A central theme in the formation of this blog was passion. How do we find work we love? How do we craft a career around the belief that work shouldn’t be something that’s done to pass time before the weekend arrives? And how do we move towards turning those passions into something that someone will pay us for?
The passion hypothesis (as defined by Cal Newport) states that the key to happiness at work is to first figure out what you’re passionate about and then find a job that matches this passion.
In his new book, So Good They Can’t Ignore you, Newport argues that the passion hypothesis is both wrong and potentially dangerous.
Put that Steve Jobs commencement speech on hold for a second.
Newport does a few things that I like. He takes a commonly held notion (one pushed by guidance counselors, parents, countless authors/bloggers, and the media) and turns it upside down.
He creates several hypotheses that he then tests on himself (and others). And through this process, he developed what I found to be a very sensible, action based framework.
There are 3 main conclusions that the book comes to.
1. Career Passions are Rare (our earliest passions are not good indicators, as nearly everyone’s passion at a young age is centered around sports or the arts).
2. Passion takes time – the more someone is in their job, the more passion they have for it (akin to the endowment effect).
3. Passion is a side effect of mastery.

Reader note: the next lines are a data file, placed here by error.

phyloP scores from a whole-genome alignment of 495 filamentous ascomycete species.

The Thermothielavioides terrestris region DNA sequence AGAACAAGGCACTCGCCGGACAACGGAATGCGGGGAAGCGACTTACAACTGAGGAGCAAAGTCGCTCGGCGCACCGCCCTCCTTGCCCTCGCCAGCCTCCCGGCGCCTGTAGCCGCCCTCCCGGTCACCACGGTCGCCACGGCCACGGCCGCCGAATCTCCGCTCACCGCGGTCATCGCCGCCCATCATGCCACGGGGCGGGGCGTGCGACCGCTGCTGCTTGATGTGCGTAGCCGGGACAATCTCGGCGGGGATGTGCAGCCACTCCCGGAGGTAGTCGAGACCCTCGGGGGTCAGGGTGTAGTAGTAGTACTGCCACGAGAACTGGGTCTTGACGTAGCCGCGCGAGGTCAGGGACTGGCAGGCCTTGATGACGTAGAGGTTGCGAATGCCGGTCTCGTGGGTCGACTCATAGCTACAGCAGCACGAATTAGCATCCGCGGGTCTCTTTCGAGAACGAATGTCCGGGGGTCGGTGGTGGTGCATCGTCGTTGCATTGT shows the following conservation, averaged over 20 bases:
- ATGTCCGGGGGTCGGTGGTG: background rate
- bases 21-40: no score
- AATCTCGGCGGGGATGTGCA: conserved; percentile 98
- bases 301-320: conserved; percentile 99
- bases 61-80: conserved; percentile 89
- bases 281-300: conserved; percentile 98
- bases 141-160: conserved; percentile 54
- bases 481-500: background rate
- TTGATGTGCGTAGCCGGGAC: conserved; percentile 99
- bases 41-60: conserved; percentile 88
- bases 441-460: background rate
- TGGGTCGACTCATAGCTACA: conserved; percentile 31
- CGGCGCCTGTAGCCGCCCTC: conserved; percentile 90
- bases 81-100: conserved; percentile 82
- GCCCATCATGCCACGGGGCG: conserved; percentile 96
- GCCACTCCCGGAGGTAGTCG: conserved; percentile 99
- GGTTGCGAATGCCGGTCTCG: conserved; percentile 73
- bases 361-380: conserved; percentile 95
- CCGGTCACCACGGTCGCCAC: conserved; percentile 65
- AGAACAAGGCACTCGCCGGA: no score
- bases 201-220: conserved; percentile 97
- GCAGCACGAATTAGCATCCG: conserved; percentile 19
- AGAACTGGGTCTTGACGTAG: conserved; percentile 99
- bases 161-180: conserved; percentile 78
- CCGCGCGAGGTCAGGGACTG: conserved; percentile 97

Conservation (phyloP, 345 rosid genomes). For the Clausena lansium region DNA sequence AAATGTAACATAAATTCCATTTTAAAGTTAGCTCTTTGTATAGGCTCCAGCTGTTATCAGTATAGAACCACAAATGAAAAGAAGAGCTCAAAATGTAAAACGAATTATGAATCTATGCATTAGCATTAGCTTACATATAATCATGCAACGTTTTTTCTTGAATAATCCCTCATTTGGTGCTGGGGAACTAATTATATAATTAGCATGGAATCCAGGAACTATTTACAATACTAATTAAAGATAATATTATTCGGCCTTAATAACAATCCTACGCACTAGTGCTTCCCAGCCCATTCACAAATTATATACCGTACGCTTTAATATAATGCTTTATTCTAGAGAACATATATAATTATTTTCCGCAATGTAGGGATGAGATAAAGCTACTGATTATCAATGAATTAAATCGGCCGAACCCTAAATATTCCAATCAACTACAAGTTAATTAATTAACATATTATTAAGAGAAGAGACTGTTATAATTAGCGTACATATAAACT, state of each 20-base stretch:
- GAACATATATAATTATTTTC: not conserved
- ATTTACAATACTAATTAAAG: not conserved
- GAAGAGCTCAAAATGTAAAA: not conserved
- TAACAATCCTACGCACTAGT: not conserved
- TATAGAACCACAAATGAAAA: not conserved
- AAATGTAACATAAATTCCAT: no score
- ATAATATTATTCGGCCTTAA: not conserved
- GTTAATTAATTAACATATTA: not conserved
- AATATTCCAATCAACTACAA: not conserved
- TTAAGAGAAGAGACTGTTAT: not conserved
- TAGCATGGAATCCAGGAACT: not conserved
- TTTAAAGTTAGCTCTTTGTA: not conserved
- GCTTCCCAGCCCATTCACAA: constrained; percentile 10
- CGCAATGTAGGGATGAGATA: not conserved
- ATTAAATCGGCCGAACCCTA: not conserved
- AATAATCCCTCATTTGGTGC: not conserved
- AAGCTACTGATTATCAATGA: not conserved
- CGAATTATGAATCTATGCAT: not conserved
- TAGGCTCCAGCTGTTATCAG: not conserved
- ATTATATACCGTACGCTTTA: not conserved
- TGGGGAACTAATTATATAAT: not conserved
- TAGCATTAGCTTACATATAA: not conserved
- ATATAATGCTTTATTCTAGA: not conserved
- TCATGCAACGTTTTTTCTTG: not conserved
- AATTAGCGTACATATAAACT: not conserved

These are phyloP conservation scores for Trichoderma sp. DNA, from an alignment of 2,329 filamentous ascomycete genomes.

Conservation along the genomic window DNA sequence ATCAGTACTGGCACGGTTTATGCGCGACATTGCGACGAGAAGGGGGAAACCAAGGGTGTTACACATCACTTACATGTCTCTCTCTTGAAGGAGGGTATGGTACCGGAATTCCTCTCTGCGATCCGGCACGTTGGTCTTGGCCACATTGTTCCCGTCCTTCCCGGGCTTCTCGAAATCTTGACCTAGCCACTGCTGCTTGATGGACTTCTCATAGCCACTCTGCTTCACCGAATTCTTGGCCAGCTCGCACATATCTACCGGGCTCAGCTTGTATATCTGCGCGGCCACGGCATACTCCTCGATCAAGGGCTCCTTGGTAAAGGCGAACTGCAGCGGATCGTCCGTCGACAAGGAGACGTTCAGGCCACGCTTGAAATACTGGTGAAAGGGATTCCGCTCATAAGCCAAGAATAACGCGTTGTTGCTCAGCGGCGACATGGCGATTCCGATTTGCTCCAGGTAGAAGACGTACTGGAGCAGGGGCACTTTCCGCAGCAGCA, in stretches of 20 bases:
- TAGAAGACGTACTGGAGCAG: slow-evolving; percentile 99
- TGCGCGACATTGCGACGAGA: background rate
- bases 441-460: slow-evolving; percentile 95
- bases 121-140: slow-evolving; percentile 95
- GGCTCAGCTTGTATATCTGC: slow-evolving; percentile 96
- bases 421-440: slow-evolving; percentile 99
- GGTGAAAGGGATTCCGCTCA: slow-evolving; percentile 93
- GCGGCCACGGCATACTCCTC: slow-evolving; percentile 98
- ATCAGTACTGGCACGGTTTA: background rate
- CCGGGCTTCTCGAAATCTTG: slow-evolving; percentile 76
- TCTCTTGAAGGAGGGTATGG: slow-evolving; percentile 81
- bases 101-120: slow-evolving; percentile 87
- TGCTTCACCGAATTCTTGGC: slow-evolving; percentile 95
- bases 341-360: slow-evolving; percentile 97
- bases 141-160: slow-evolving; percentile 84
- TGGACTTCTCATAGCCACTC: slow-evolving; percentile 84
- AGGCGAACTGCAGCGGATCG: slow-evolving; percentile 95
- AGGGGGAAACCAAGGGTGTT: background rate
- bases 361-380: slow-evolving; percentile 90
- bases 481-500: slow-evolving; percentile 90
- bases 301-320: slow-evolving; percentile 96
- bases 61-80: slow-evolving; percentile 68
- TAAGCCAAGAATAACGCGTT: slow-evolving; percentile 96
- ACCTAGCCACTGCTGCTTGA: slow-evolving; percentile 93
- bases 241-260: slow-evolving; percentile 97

In place of the passion hypothesis, Newport proposes the Craftsmen Mindset. The craftsman is focused less on his specific job, and more on the rare and valuable skills he can attain in his field. These skills can ultimately be ‘cashed in’ for control, impact, and creativity, three cornerstones of a fulfilling career.
The book goes into detail discussing different fields, the types of capital available, and how to go about attaining it. One point that’s relevant to anyone in any field, according to Newport, is deliberate practice, a term for the hard, focused practice that will allow you to see great improvements in any skillful endeavor.
Newport actually addresses the famed Stanford commencement speech given by Steve Jobs. In fact, Jobs didn’t follow his passion at the time (buddhism and other forms of eastern mysticism) when founding Apple. Before the company was formed, there was no indication that he was passionate about either technology (that was his partner, Steve Wozniak) or entrepreneurship. More than anything, he appeared to have stumbled into the opportunity via new insights he uncovered about circuit boards (this isn’t to say Jobs wasn’t passionate about his job, because he clearly was, merely that his passion grew over time).
Newport has created what I believe to be a useful framework in an area where things tend to be ambiguous and fuzzy. The book is one I recommend.